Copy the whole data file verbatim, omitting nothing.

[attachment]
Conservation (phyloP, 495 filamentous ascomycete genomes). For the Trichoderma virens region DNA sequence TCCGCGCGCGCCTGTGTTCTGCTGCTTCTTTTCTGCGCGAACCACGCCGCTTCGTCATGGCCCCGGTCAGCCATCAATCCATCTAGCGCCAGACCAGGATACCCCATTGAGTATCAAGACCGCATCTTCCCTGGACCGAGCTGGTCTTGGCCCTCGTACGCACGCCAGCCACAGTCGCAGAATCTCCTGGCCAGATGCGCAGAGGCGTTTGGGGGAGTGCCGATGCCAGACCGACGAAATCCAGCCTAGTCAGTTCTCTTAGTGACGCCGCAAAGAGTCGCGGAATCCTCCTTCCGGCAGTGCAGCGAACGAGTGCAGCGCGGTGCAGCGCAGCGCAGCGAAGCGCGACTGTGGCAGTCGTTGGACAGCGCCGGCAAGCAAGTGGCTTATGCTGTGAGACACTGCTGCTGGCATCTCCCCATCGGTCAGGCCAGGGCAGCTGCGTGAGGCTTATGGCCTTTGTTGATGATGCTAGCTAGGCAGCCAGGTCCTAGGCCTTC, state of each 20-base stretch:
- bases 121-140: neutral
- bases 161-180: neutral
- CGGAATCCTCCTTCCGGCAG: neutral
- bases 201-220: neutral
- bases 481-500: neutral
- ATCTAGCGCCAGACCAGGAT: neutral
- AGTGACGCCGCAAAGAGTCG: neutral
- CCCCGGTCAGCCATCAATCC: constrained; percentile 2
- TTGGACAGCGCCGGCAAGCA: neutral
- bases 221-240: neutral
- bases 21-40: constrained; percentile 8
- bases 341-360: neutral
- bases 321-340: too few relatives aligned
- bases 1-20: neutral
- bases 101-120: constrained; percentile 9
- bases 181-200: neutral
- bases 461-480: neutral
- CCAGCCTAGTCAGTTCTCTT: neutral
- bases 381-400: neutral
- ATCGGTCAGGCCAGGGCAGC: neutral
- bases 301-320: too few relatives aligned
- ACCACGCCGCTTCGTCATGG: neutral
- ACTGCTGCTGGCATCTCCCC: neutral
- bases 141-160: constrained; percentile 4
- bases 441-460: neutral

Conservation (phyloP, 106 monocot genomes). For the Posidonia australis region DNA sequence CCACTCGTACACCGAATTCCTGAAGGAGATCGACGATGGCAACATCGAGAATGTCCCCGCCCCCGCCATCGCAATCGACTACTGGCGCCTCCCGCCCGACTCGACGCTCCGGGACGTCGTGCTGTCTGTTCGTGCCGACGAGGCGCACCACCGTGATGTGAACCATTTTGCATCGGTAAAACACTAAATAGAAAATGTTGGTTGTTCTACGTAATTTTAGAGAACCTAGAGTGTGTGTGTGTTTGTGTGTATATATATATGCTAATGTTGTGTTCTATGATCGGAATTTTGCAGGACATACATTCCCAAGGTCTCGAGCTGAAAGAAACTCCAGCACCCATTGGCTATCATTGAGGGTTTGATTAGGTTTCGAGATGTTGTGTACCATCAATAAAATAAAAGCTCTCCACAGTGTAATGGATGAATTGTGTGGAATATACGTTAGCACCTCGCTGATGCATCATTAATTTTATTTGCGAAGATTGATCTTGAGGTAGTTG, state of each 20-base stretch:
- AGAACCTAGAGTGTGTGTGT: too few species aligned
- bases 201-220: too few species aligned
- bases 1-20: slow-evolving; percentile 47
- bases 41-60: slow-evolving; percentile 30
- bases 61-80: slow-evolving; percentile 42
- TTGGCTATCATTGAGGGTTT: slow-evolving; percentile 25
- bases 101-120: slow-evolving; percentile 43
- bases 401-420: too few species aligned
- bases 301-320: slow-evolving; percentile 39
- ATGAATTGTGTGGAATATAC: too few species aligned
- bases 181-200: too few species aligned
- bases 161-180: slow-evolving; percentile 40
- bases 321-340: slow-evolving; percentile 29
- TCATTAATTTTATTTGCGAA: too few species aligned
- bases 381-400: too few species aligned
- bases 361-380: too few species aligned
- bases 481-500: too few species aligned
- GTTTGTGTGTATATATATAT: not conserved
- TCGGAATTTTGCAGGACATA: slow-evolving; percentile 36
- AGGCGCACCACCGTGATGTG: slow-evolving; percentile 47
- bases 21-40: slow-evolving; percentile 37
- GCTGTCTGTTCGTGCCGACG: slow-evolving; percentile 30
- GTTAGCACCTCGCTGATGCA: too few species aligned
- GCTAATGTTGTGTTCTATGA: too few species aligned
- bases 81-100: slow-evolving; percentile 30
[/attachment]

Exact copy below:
Conservation (phyloP, 495 filamentous ascomycete genomes). For the Trichoderma virens region DNA sequence TCCGCGCGCGCCTGTGTTCTGCTGCTTCTTTTCTGCGCGAACCACGCCGCTTCGTCATGGCCCCGGTCAGCCATCAATCCATCTAGCGCCAGACCAGGATACCCCATTGAGTATCAAGACCGCATCTTCCCTGGACCGAGCTGGTCTTGGCCCTCGTACGCACGCCAGCCACAGTCGCAGAATCTCCTGGCCAGATGCGCAGAGGCGTTTGGGGGAGTGCCGATGCCAGACCGACGAAATCCAGCCTAGTCAGTTCTCTTAGTGACGCCGCAAAGAGTCGCGGAATCCTCCTTCCGGCAGTGCAGCGAACGAGTGCAGCGCGGTGCAGCGCAGCGCAGCGAAGCGCGACTGTGGCAGTCGTTGGACAGCGCCGGCAAGCAAGTGGCTTATGCTGTGAGACACTGCTGCTGGCATCTCCCCATCGGTCAGGCCAGGGCAGCTGCGTGAGGCTTATGGCCTTTGTTGATGATGCTAGCTAGGCAGCCAGGTCCTAGGCCTTC, state of each 20-base stretch:
- bases 121-140: neutral
- bases 161-180: neutral
- CGGAATCCTCCTTCCGGCAG: neutral
- bases 201-220: neutral
- bases 481-500: neutral
- ATCTAGCGCCAGACCAGGAT: neutral
- AGTGACGCCGCAAAGAGTCG: neutral
- CCCCGGTCAGCCATCAATCC: constrained; percentile 2
- TTGGACAGCGCCGGCAAGCA: neutral
- bases 221-240: neutral
- bases 21-40: constrained; percentile 8
- bases 341-360: neutral
- bases 321-340: too few relatives aligned
- bases 1-20: neutral
- bases 101-120: constrained; percentile 9
- bases 181-200: neutral
- bases 461-480: neutral
- CCAGCCTAGTCAGTTCTCTT: neutral
- bases 381-400: neutral
- ATCGGTCAGGCCAGGGCAGC: neutral
- bases 301-320: too few relatives aligned
- ACCACGCCGCTTCGTCATGG: neutral
- ACTGCTGCTGGCATCTCCCC: neutral
- bases 141-160: constrained; percentile 4
- bases 441-460: neutral

Conservation (phyloP, 106 monocot genomes). For the Posidonia australis region DNA sequence CCACTCGTACACCGAATTCCTGAAGGAGATCGACGATGGCAACATCGAGAATGTCCCCGCCCCCGCCATCGCAATCGACTACTGGCGCCTCCCGCCCGACTCGACGCTCCGGGACGTCGTGCTGTCTGTTCGTGCCGACGAGGCGCACCACCGTGATGTGAACCATTTTGCATCGGTAAAACACTAAATAGAAAATGTTGGTTGTTCTACGTAATTTTAGAGAACCTAGAGTGTGTGTGTGTTTGTGTGTATATATATATGCTAATGTTGTGTTCTATGATCGGAATTTTGCAGGACATACATTCCCAAGGTCTCGAGCTGAAAGAAACTCCAGCACCCATTGGCTATCATTGAGGGTTTGATTAGGTTTCGAGATGTTGTGTACCATCAATAAAATAAAAGCTCTCCACAGTGTAATGGATGAATTGTGTGGAATATACGTTAGCACCTCGCTGATGCATCATTAATTTTATTTGCGAAGATTGATCTTGAGGTAGTTG, state of each 20-base stretch:
- AGAACCTAGAGTGTGTGTGT: too few species aligned
- bases 201-220: too few species aligned
- bases 1-20: slow-evolving; percentile 47
- bases 41-60: slow-evolving; percentile 30
- bases 61-80: slow-evolving; percentile 42
- TTGGCTATCATTGAGGGTTT: slow-evolving; percentile 25
- bases 101-120: slow-evolving; percentile 43
- bases 401-420: too few species aligned
- bases 301-320: slow-evolving; percentile 39
- ATGAATTGTGTGGAATATAC: too few species aligned
- bases 181-200: too few species aligned
- bases 161-180: slow-evolving; percentile 40
- bases 321-340: slow-evolving; percentile 29
- TCATTAATTTTATTTGCGAA: too few species aligned
- bases 381-400: too few species aligned
- bases 361-380: too few species aligned
- bases 481-500: too few species aligned
- GTTTGTGTGTATATATATAT: not conserved
- TCGGAATTTTGCAGGACATA: slow-evolving; percentile 36
- AGGCGCACCACCGTGATGTG: slow-evolving; percentile 47
- bases 21-40: slow-evolving; percentile 37
- GCTGTCTGTTCGTGCCGACG: slow-evolving; percentile 30
- GTTAGCACCTCGCTGATGCA: too few species aligned
- GCTAATGTTGTGTTCTATGA: too few species aligned
- bases 81-100: slow-evolving; percentile 30